For many, this constitution is simply a means to ensure the Junta's long-term control, masquerading as a crusade against corruption. Others believe it is simply a means to stall planned elections and prolong Prayuth's rule. Thailand's former Prime Minister, Thaksin argued that the constitution was "crazy" and simply "a charade to show the world that Thailand is returning to democracy, when in reality, it would be like Myanmar before its political reforms." He also suggested that while the constitution allows for a prime minister "the real power would be in some politburo above him, and the economy would suffer."

For what the junta has drafted is a constitution with a triple threat at its heart. Firstly, the sweeping oversight powers bestowed upon the NRSA act as a noose on the Cabinet's legislative autonomy. Secondly, through the House of Senators the junta can influence the Constitutional Court as well as scuttle any piece of legislation that might rub the army the wrong way. And lastly, the electoral reforms will ensure that the Parliament is weak and divided. In combination, these measures mean that while Thailand might ostensibly give a voice to its people, the tools are in place to ensure that they can be shouted down whenever they say anything in opposition to the junta. It's democracy in theory, but certainly not in practice.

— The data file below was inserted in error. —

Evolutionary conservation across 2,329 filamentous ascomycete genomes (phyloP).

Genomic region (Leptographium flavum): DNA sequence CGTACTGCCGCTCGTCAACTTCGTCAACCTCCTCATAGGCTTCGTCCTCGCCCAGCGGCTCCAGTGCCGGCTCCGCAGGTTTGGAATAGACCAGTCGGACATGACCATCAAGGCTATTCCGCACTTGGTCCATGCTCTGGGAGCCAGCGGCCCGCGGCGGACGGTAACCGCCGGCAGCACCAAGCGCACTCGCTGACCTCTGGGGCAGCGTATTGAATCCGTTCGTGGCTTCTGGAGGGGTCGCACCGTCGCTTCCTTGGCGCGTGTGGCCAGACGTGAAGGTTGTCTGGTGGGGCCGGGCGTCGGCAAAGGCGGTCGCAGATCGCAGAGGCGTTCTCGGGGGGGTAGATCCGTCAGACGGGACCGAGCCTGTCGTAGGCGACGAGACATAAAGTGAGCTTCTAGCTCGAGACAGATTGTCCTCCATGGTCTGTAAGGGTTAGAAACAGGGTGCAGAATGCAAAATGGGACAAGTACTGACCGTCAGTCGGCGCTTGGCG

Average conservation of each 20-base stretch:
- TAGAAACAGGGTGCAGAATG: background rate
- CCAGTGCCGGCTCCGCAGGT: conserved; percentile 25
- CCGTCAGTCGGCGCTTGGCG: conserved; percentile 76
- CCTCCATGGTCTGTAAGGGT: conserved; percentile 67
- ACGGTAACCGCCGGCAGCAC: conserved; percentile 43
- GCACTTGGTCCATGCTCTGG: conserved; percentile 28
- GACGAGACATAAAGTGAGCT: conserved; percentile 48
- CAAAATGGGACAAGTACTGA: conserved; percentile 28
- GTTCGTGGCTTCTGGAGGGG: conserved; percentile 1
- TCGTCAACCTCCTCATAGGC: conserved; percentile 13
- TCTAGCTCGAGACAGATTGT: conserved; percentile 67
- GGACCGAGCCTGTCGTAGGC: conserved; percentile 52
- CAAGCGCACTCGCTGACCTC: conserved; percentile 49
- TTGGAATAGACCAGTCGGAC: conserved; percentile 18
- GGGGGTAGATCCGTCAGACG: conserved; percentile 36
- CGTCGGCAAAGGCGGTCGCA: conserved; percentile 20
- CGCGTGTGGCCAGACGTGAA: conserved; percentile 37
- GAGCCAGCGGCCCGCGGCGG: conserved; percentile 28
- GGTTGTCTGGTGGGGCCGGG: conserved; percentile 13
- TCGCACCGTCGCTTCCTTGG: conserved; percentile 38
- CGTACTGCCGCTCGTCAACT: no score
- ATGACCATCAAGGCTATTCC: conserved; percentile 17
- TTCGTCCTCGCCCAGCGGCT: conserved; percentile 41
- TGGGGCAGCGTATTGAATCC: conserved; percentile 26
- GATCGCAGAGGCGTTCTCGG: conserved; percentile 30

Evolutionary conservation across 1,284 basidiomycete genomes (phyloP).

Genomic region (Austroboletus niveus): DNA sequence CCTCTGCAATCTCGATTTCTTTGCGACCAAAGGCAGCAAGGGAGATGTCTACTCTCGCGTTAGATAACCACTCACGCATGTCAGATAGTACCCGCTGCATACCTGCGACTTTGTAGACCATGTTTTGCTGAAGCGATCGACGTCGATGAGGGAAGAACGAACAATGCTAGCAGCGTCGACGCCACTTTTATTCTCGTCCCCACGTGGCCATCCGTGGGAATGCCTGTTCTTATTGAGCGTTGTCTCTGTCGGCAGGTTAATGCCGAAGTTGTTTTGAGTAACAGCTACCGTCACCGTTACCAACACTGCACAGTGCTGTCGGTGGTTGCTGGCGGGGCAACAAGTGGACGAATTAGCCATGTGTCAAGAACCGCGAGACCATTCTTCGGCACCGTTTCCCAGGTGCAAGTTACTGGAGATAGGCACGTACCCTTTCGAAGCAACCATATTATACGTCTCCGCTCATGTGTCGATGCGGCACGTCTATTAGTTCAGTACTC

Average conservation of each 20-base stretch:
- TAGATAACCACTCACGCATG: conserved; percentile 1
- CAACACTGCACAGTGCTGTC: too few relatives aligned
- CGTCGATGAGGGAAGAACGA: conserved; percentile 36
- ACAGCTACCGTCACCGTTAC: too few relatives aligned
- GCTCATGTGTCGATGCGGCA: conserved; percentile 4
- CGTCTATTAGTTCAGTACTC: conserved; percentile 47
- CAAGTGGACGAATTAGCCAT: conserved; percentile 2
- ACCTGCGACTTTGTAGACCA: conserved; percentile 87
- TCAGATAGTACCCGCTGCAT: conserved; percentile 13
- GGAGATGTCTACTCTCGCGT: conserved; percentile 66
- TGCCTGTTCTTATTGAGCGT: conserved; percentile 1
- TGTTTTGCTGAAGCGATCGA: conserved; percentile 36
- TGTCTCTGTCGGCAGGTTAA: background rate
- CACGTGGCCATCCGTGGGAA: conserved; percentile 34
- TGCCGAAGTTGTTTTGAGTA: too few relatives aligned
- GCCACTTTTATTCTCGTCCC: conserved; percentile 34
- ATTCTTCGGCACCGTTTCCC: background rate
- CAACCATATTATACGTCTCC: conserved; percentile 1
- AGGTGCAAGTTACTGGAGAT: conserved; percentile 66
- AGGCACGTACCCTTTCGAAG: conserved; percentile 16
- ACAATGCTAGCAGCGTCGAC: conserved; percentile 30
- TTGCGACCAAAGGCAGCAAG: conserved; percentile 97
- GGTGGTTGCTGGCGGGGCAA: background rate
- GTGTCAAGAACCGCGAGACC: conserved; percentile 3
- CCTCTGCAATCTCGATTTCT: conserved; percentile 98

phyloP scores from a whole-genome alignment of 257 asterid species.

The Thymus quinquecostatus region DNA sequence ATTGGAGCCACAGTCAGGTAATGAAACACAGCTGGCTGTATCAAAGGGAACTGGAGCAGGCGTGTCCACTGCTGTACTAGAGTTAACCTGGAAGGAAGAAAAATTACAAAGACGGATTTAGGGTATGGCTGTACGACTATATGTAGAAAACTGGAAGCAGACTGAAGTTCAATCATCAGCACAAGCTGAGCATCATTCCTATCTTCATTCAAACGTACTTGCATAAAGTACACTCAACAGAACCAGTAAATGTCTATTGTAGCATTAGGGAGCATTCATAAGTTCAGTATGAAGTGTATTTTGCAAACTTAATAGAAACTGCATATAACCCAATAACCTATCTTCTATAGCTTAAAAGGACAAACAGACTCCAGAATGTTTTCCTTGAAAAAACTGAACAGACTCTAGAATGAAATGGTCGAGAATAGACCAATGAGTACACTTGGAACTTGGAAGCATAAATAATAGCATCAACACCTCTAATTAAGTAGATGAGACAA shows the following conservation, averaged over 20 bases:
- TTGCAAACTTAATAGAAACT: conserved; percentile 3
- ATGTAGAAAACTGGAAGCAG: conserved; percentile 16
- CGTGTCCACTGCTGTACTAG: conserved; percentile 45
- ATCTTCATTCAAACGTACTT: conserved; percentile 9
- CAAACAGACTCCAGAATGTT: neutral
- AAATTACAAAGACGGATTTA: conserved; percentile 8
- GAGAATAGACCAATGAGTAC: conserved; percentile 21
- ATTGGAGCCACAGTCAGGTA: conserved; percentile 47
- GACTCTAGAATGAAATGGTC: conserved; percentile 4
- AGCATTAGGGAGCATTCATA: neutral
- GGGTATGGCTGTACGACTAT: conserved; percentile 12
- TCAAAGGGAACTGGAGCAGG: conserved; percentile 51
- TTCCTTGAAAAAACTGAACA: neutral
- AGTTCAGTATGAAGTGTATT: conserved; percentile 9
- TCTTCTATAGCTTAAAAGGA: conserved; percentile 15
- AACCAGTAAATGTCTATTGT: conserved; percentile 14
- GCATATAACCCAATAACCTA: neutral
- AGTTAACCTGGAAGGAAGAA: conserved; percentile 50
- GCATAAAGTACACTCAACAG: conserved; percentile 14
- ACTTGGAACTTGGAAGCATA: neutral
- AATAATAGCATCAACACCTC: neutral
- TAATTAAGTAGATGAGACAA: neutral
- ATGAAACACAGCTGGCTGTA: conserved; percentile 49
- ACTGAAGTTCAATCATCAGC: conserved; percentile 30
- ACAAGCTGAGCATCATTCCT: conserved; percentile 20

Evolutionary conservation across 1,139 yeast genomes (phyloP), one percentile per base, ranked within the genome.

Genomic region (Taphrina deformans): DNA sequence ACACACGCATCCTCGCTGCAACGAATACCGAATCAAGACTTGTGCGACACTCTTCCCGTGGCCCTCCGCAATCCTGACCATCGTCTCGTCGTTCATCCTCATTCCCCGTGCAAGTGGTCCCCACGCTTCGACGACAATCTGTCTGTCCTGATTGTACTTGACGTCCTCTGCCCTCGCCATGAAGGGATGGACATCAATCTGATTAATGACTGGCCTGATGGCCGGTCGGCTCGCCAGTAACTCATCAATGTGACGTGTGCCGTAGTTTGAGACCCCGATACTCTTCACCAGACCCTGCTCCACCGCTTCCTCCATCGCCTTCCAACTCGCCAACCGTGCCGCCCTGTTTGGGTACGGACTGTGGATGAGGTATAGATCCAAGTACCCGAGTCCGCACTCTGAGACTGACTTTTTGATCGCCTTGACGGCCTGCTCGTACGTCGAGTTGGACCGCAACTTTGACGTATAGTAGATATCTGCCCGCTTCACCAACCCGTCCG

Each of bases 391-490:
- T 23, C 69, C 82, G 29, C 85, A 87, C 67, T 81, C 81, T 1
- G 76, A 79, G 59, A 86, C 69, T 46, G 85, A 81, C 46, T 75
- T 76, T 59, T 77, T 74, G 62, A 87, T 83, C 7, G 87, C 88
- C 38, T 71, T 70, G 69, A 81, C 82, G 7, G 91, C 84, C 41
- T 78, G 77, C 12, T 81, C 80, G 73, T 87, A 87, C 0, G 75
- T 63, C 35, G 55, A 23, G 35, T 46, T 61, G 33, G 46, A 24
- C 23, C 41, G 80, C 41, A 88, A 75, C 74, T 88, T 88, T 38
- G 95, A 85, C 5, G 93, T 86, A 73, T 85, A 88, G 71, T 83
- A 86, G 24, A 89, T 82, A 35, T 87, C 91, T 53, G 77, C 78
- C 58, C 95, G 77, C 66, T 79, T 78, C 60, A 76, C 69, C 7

With another power shift in the country likely to duplicate the problems caused by the junta, many commentators argue that the only way to encourage sustainable reform is for the international community to apply pressure through policies such as trade sanctions. Whether this will come to pass remains to be seen, but it is undoubtable that in not making the international community's displeasure of the direction of travel in Thailand apparent, Sunnylands has been an opportunity missed.